Goodluck Jonathan Keeps Silent on Nigerian Arms Scandal

Goodluck Jonathan
Former Nigerian President Goodluck Jonathan, pictured delivering a speech at a commissioning ceremony for a Nigerian Navy ship in Lagos on February 19, 2015, is keeping quiet on the arms scandal ongoing in Nigeria. PIUS UTOMI EKPEI/AFP/Getty Images

Updated | Former Nigerian President Goodluck Jonathan has refused to discuss an arms corruption scandal in which members of his government are accused of misusing billions of dollars earmarked for the fight against Boko Haram.

The scandal centers on Sambo Dasuki, who Jonathan appointed as Nigeria's national security advisor in 2012. Dasuki was arrested in December 2015 in connection with a government investigation ordered by President Muhammadu Buhari. The investigation found that $2 billion of arms funds had gone missing during Dasuki's tenure. He was charged with 19 counts of fraud totaling $68 million but pleaded not guilty on all counts.

Other high-profile figures allegedly implicated in the scandal include former Nigerian Defense Minister Bello Haliru Mohammed, who served under Jonathan between 2011 and 2012, and Olisa Metuh, the national publicity secretary of the People's Democratic Party (PDP), of which Jonathan is a member. A spokesman for Buhari recently said that there was no accord between the current and former presidents protecting Jonathan from prosecution if evidence were to arise implicating him.

Jonathan, who served as Nigerian president between 2010 and 2015, said via Twitter on Wednesday that he did not wish to prejudice ongoing judicial proceedings by commenting on the matter at present.

I would not want to interfere with the proceeding by the judicial system that my administration worked tirelessly to strengthen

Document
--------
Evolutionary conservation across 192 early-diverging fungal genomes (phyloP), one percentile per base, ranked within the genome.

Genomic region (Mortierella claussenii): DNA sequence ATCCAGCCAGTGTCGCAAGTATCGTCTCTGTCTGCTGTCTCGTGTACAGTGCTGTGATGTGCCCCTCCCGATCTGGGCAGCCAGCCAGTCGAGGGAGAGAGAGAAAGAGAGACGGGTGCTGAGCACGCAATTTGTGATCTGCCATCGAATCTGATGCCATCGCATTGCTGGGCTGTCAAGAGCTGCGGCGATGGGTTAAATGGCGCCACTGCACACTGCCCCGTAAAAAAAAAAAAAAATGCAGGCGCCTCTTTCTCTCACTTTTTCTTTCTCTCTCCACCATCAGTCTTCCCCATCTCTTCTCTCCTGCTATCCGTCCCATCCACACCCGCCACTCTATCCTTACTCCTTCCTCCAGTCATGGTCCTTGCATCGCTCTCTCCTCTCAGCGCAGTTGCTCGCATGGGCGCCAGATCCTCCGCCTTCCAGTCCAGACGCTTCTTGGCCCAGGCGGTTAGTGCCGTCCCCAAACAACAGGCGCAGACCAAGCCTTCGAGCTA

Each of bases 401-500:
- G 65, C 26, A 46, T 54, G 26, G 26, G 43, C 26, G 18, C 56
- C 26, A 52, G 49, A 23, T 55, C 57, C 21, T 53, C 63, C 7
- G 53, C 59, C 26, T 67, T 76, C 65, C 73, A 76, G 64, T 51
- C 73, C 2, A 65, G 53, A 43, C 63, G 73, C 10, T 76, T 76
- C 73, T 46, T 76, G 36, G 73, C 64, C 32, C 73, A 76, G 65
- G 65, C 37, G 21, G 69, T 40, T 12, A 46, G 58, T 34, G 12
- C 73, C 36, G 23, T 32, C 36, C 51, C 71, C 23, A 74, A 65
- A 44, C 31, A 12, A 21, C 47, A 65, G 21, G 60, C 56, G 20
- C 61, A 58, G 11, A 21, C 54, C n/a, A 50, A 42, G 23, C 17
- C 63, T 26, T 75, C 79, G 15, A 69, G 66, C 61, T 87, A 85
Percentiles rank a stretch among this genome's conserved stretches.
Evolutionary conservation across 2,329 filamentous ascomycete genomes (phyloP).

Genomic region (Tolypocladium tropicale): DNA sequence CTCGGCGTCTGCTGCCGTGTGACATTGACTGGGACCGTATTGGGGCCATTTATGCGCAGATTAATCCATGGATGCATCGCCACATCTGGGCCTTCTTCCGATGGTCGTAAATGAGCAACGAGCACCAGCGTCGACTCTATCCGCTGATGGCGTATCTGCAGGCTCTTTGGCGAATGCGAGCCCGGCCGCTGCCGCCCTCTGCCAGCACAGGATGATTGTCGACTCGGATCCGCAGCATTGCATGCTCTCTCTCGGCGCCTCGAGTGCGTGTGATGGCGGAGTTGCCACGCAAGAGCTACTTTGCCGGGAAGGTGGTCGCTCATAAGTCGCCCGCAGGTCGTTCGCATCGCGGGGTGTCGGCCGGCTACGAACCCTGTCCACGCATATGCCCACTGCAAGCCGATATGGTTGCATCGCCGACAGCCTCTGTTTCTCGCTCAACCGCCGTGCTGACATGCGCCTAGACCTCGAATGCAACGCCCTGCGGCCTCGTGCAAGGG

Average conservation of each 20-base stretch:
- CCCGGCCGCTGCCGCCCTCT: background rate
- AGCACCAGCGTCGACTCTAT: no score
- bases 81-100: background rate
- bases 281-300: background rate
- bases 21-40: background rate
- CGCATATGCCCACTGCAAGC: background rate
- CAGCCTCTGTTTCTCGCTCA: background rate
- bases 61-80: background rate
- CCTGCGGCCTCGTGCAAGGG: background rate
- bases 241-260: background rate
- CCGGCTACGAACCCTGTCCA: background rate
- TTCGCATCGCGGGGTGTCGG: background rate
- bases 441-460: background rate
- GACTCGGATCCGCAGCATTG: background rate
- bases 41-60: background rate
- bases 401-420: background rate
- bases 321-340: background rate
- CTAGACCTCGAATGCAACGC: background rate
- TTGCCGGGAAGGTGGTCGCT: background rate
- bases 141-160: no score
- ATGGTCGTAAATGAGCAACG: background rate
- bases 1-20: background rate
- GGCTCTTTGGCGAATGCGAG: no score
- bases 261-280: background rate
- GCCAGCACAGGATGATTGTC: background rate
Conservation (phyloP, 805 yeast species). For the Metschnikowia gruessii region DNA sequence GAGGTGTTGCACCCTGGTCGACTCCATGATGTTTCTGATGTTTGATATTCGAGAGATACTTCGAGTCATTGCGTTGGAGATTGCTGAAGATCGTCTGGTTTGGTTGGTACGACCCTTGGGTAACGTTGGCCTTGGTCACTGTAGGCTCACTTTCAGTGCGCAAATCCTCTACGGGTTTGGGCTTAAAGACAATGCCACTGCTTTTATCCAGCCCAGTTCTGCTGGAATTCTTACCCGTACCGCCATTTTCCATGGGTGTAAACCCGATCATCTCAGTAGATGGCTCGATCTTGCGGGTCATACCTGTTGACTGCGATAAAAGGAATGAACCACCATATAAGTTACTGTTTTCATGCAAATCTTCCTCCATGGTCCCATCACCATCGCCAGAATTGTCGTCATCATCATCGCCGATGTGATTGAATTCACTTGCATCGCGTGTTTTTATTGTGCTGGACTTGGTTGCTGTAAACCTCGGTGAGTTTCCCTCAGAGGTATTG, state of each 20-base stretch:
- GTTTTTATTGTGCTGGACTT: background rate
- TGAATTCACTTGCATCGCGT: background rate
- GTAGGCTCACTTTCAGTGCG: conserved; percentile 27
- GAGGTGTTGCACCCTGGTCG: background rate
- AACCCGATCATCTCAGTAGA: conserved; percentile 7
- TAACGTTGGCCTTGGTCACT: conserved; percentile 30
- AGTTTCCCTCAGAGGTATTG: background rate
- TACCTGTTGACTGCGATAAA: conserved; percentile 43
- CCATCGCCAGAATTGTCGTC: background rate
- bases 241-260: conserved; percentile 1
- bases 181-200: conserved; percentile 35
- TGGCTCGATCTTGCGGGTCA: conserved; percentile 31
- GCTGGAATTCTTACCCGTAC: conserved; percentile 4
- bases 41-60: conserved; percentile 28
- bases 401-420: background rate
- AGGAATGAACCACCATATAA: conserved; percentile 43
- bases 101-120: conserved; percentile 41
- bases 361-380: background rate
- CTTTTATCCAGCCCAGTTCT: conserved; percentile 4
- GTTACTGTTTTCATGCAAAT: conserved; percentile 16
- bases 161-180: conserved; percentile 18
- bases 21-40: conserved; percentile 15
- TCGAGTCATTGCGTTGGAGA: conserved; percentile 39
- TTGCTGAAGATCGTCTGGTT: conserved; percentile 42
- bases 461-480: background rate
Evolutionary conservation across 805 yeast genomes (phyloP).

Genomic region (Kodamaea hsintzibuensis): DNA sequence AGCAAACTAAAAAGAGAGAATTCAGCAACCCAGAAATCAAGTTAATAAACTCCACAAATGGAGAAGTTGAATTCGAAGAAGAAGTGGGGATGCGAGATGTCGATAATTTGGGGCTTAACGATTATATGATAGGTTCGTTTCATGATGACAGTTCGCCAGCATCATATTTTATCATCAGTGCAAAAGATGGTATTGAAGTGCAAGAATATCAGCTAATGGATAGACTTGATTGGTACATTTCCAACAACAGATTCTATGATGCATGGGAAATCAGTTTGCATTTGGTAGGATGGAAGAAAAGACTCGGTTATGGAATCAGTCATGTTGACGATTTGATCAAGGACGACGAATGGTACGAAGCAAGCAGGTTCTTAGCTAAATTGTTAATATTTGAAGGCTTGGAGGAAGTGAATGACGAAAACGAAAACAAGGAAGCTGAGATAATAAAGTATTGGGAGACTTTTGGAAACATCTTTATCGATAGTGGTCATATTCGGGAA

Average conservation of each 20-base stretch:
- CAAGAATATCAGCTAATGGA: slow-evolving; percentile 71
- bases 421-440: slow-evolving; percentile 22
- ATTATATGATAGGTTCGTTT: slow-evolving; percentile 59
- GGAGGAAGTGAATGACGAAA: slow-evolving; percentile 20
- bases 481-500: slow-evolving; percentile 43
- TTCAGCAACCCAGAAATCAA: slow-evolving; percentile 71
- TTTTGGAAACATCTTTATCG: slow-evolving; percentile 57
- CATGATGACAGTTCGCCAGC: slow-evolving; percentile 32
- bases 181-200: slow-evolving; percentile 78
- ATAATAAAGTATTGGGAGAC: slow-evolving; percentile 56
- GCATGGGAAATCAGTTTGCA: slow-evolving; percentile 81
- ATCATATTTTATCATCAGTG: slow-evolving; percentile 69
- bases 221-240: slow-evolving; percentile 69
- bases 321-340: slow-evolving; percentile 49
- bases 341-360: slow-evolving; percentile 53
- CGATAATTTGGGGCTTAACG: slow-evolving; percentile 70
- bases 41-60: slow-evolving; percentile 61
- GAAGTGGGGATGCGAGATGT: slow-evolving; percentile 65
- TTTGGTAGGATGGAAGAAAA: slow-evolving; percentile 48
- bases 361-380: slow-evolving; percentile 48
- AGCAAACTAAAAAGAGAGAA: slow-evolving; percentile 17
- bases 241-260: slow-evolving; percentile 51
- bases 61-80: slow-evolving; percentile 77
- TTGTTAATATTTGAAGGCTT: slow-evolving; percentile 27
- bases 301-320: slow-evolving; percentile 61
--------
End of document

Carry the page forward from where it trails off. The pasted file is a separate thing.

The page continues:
— Goodluck E. Jonathan (@GEJonathan) January 27, 2016

My voice will certainly be heard at the appropriate time regarding the alleged arms funds mismanagement

— Goodluck E. Jonathan (@GEJonathan) January 27, 2016

The former Nigerian leader also refused to be pushed on the matter in an interview with France 24's Eye on Africa program on Wednesday, when he insisted that the matter be left to the courts and added that his government had laid the groundwork for the fight against Boko Haram.

Jonathan was defeated in a March 2015 election by Buhari and was praised by his opponent for accepting the result and allowing for a peaceful transition of power. Upon his election, Buhari made recovering government funds lost to corruption a priority of his presidency. Nigerian Information Minister Lai Mohammed said earlier in January that 1.34 trillion naira ($6.7 billion) of public funds had been lost to corruption between 2006 and 2013.

Boko Haram has been pushed back into its stronghold of northeast Nigeria under Buhari's administration, though the group is still capable of carrying out suicide bombing attacks. Femi Adesina, a media advisor to Buhari, recently claimed that Jonathan's administration lost "millions of dollars" negotiating with people posing as Boko Haram leaders for the release of more than 200 Nigerian schoolgirls kidnapped by the militants from their school in Chibok. Jonathan's office was unavailable to comment on the allegations at the time.

This article has been updated to include a recent statement by a spokesman for President Buhari.